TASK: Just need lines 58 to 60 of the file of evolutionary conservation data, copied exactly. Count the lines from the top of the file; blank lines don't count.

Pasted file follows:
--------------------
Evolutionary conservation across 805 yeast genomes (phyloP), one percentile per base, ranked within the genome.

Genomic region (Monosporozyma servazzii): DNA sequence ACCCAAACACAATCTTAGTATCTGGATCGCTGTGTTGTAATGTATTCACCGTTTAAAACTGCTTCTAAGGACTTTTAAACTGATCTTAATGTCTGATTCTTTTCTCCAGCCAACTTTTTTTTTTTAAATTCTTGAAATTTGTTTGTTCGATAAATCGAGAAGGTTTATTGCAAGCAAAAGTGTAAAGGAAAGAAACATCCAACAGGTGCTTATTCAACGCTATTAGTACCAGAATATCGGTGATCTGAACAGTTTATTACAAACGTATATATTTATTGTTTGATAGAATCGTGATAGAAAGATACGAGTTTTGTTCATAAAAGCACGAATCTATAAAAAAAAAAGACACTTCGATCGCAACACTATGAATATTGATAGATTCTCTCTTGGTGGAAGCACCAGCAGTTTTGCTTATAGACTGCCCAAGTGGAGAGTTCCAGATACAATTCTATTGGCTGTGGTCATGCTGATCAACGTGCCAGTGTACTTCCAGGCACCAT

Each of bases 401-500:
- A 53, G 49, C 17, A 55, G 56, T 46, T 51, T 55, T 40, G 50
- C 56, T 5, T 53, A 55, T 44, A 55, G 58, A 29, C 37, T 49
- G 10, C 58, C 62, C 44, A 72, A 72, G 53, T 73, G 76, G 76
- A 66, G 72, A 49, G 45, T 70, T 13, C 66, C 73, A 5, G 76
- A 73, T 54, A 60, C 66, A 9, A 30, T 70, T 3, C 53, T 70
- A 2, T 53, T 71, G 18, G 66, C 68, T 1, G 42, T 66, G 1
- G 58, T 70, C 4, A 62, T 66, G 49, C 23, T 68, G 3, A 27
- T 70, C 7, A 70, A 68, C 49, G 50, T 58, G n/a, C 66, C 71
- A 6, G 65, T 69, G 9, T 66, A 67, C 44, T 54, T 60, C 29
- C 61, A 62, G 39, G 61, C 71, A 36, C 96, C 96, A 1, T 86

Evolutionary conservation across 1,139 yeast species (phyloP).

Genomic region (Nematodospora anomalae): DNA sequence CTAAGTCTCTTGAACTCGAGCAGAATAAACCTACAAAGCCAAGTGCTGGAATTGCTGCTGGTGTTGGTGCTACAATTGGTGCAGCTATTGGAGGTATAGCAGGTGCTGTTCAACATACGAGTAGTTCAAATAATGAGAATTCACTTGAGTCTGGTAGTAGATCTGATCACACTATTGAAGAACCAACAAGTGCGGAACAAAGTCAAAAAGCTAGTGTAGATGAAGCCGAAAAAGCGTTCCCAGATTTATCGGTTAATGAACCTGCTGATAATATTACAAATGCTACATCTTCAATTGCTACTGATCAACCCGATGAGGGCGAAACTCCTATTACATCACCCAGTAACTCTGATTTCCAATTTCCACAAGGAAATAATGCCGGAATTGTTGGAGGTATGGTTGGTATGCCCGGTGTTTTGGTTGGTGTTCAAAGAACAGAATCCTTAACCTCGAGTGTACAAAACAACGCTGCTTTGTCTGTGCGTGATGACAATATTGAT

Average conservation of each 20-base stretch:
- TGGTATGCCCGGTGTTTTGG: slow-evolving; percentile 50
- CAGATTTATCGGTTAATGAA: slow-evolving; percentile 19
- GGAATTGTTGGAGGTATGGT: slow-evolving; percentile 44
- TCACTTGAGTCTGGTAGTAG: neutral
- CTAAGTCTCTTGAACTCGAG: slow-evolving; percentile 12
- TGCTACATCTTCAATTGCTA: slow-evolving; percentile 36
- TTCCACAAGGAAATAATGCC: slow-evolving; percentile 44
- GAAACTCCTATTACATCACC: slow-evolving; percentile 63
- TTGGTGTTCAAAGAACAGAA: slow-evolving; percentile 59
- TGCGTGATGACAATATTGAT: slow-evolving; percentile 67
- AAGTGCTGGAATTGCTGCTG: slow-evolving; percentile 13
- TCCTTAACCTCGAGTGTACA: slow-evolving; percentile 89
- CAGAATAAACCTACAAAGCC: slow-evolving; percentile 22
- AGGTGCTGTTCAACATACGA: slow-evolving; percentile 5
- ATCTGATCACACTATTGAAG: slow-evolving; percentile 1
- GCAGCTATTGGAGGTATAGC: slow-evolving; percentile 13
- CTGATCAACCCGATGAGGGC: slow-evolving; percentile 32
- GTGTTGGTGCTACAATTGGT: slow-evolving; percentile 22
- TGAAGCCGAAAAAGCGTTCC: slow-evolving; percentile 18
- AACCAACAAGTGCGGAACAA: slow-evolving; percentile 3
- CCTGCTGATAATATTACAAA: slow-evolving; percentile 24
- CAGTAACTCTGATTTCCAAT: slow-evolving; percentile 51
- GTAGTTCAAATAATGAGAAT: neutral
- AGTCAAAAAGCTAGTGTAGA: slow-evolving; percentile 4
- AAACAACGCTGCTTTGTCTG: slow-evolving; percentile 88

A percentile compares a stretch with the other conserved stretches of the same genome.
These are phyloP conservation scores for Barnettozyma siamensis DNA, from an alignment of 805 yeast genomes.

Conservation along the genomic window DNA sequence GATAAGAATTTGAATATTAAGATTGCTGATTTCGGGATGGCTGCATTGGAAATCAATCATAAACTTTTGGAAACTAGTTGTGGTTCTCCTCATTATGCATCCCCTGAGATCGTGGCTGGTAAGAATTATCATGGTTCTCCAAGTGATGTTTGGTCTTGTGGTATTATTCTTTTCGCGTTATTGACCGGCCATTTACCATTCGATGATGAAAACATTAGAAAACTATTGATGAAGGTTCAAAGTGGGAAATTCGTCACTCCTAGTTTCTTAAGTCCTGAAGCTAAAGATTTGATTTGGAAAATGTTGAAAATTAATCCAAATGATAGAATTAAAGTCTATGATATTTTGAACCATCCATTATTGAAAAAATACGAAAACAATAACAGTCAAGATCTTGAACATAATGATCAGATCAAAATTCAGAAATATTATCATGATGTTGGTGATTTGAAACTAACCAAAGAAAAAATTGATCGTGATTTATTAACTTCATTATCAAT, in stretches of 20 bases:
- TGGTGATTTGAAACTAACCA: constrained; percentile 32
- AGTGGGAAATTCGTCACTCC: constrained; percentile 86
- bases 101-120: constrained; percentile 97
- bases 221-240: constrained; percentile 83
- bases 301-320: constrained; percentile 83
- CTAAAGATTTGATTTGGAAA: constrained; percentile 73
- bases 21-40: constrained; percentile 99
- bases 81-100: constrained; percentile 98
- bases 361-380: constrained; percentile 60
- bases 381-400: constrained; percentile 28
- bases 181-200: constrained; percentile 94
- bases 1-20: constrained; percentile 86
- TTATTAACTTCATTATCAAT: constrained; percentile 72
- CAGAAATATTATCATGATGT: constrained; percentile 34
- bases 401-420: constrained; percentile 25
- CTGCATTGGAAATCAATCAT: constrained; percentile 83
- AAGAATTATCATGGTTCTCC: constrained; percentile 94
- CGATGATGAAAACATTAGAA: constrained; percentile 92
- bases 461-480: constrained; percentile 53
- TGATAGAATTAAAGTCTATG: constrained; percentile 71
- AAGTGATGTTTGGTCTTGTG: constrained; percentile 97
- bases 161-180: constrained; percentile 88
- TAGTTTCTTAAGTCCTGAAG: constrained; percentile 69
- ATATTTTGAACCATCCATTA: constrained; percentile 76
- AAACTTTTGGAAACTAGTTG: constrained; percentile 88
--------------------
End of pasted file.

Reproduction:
- CAGAAATATTATCATGATGT: constrained; percentile 34
- bases 401-420: constrained; percentile 25
- CTGCATTGGAAATCAATCAT: constrained; percentile 83